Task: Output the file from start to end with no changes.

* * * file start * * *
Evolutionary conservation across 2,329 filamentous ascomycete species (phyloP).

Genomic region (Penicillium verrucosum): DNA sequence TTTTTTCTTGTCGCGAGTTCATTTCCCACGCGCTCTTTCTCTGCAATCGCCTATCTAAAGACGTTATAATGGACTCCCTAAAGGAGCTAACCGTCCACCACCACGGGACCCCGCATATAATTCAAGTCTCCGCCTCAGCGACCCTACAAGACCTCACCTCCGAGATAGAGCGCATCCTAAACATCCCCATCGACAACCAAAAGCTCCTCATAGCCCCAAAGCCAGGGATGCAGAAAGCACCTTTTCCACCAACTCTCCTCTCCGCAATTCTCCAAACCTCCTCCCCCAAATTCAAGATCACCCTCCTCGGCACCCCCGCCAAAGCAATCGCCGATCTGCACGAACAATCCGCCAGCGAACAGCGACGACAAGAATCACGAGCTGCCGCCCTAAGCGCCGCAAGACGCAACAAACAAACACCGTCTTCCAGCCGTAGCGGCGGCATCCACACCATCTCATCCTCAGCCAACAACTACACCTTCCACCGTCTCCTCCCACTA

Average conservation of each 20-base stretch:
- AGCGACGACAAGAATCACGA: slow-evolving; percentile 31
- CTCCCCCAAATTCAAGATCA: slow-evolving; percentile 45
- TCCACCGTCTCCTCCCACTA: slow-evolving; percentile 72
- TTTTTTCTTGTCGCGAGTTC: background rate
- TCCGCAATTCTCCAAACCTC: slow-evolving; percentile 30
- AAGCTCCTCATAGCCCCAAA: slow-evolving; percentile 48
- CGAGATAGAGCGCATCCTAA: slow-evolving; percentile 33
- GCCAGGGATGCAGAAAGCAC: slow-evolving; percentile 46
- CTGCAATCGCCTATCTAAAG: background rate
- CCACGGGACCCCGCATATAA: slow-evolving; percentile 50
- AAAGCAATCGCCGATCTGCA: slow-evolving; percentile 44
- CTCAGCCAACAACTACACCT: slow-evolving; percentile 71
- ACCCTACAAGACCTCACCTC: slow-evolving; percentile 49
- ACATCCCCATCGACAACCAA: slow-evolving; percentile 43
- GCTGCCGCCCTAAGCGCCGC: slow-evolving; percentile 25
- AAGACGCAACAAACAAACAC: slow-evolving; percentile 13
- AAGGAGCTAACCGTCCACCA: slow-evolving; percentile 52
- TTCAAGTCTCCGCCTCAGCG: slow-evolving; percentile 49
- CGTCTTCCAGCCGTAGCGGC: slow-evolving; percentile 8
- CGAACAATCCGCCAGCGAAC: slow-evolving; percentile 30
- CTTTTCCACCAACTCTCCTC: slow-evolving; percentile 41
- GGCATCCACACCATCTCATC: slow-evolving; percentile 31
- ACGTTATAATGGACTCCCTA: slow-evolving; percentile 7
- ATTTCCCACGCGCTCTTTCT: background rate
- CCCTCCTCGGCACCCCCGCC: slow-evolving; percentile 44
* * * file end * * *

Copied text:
Evolutionary conservation across 2,329 filamentous ascomycete species (phyloP).

Genomic region (Penicillium verrucosum): DNA sequence TTTTTTCTTGTCGCGAGTTCATTTCCCACGCGCTCTTTCTCTGCAATCGCCTATCTAAAGACGTTATAATGGACTCCCTAAAGGAGCTAACCGTCCACCACCACGGGACCCCGCATATAATTCAAGTCTCCGCCTCAGCGACCCTACAAGACCTCACCTCCGAGATAGAGCGCATCCTAAACATCCCCATCGACAACCAAAAGCTCCTCATAGCCCCAAAGCCAGGGATGCAGAAAGCACCTTTTCCACCAACTCTCCTCTCCGCAATTCTCCAAACCTCCTCCCCCAAATTCAAGATCACCCTCCTCGGCACCCCCGCCAAAGCAATCGCCGATCTGCACGAACAATCCGCCAGCGAACAGCGACGACAAGAATCACGAGCTGCCGCCCTAAGCGCCGCAAGACGCAACAAACAAACACCGTCTTCCAGCCGTAGCGGCGGCATCCACACCATCTCATCCTCAGCCAACAACTACACCTTCCACCGTCTCCTCCCACTA

Average conservation of each 20-base stretch:
- AGCGACGACAAGAATCACGA: slow-evolving; percentile 31
- CTCCCCCAAATTCAAGATCA: slow-evolving; percentile 45
- TCCACCGTCTCCTCCCACTA: slow-evolving; percentile 72
- TTTTTTCTTGTCGCGAGTTC: background rate
- TCCGCAATTCTCCAAACCTC: slow-evolving; percentile 30
- AAGCTCCTCATAGCCCCAAA: slow-evolving; percentile 48
- CGAGATAGAGCGCATCCTAA: slow-evolving; percentile 33
- GCCAGGGATGCAGAAAGCAC: slow-evolving; percentile 46
- CTGCAATCGCCTATCTAAAG: background rate
- CCACGGGACCCCGCATATAA: slow-evolving; percentile 50
- AAAGCAATCGCCGATCTGCA: slow-evolving; percentile 44
- CTCAGCCAACAACTACACCT: slow-evolving; percentile 71
- ACCCTACAAGACCTCACCTC: slow-evolving; percentile 49
- ACATCCCCATCGACAACCAA: slow-evolving; percentile 43
- GCTGCCGCCCTAAGCGCCGC: slow-evolving; percentile 25
- AAGACGCAACAAACAAACAC: slow-evolving; percentile 13
- AAGGAGCTAACCGTCCACCA: slow-evolving; percentile 52
- TTCAAGTCTCCGCCTCAGCG: slow-evolving; percentile 49
- CGTCTTCCAGCCGTAGCGGC: slow-evolving; percentile 8
- CGAACAATCCGCCAGCGAAC: slow-evolving; percentile 30
- CTTTTCCACCAACTCTCCTC: slow-evolving; percentile 41
- GGCATCCACACCATCTCATC: slow-evolving; percentile 31
- ACGTTATAATGGACTCCCTA: slow-evolving; percentile 7
- ATTTCCCACGCGCTCTTTCT: background rate
- CCCTCCTCGGCACCCCCGCC: slow-evolving; percentile 44